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The first issue of the IEB report evaluates the impact of a fiscal devaluation in Spain

The positive effects on short-term economic growth of a fiscal devaluation mean that various analysts and institutions recommend adopting this policy to help reactivate an economy. Indeed, the International Monetary Fund (IMF) has recently recommended that the Spanish government do just that, i.e., increase VAT and reduce employers’ social security contributions. In its IEB Report 1/2013, the Barcelona Economics Institute publishes an analysis of the implications of a fiscal devaluation in Spain. The study is the work of three professors at the University of Valencia, José E. Boscá, Javier Ferri and Rafael Doménech (who is also chief economist at BBVA Research) and, Leon Bettendorf, a researcher from the CPB Netherlands Bureau for Economic Policy Analysis. Based on the empirical analysis undertaken in this report, Boscá, Ferri and Doménech conclude that a fiscal devaluation would allow the Spanish economy to grow each year by an average of 0.74% while employment would rise by 1.3%.
The editorial to the IEB Report 1/2013 is provided by Alejandro Esteller-Moré professor at the University of Barcelona and an IEB researcher, who claims that in addition to these positive effects on the economy, “increasing VAT is also a suitable way for making the tax system more efficient, a measure that is independent of the particular point at which we might be in the economic cycle”.
Empirical analysis
Boscá, Ferri and Doménech’s study specifically examines the effects of a 3.5% reduction in the firms’ effective social security contributions and a 2% increase in the effective rate of VAT. The researchers claim that these two changes in the respective rates are in line with the latest recommendations form the European Commission and the IMF.
Meanwhile, Bettendorf draws on his empirical results to conclude that the positive effects of devaluation are only modest and, moreover are dependent on each economy and on the tax-benefit system in operation. The researcher from the Netherlands Bureau for Economic Policy Analysis focuses on the potentially regressive impact of this measure.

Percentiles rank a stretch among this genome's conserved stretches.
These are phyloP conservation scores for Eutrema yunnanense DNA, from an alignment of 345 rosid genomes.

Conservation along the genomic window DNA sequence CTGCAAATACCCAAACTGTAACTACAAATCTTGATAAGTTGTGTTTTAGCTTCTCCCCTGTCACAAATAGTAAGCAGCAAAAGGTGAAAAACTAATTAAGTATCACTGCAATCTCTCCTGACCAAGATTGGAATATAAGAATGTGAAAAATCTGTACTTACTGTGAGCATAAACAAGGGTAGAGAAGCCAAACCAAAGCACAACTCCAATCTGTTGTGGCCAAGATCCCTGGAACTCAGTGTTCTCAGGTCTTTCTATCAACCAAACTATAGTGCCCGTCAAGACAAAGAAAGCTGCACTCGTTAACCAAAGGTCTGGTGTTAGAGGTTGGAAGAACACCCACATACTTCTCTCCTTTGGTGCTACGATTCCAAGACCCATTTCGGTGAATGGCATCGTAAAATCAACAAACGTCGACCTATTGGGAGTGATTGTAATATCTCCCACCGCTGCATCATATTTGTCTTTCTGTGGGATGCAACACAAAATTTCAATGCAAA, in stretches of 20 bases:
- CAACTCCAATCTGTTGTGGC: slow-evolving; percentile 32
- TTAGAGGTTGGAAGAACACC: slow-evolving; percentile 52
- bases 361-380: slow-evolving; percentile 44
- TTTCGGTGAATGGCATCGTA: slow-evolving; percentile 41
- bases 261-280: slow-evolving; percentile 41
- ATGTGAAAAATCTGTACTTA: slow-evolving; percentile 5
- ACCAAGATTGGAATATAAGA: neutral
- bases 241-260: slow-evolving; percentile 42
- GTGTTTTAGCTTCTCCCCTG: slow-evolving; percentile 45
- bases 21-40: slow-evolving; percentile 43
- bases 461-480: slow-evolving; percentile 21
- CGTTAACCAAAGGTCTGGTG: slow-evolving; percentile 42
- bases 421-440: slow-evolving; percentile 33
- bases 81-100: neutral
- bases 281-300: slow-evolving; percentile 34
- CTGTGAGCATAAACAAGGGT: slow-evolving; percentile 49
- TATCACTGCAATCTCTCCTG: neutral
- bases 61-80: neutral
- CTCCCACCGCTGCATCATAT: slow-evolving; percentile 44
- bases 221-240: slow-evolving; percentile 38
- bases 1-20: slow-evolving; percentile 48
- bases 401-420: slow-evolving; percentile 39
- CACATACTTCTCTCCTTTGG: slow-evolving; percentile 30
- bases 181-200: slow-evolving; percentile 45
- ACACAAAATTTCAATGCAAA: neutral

According to Alejandro Esteller-Moré, when introducing the fiscal devaluation “the standard tax rate does not necessarily have to be increased, but exemptions can be eliminated, as can reduced rates (achieving the so-called ‘C-efficiency’ ratio)”. He goes on to say that the conclusion of the IEB Tax Forum in the context of a proposed tax reform for Spain is precisely “to increase the weight of VAT by eliminating exemptions, special regimes and, as far as possible, bring the reduced rates into line with the standard rate”.
Confirmation of the theoretical arguments
The results obtained by Boscá, Ferri and Doménech confirm the main theoretical arguments in support of fiscal devaluation, and the authors conclude that “a fiscal devaluation in Spain under the terms studied here would depreciate the real exchange rate and improve the current account balance”. Likewise, they point out that real wages would increase, as a result of the reduction in social security contributions, “while the increase in VAT would stimulate worker demand for higher wages”.
They also stress that, although the measure is revenue neutral ex ante, “once the effects of the general equilibrium are taken into consideration, tax revenues rise by 0.25% after two years”. However, as Leon Bettendorf also points out, the VAT increase may have undesirable redistributive effects, which might be alleviated using transfers to the most disadvantaged groups to satisfy various social ends, taking advantage of the increased revenue generated by the measure.
The work of Leon Bettendorf highlights two key points: currency devaluation improves competitiveness but it is not a permanent solution, and tax increases have an impact on efficiency but they cannot become a habitual measure. The Dutch researcher claims that the effectiveness of fiscal devaluation “depends on the degree of indexation of social transfers”.
Download IEB Report 1/2013

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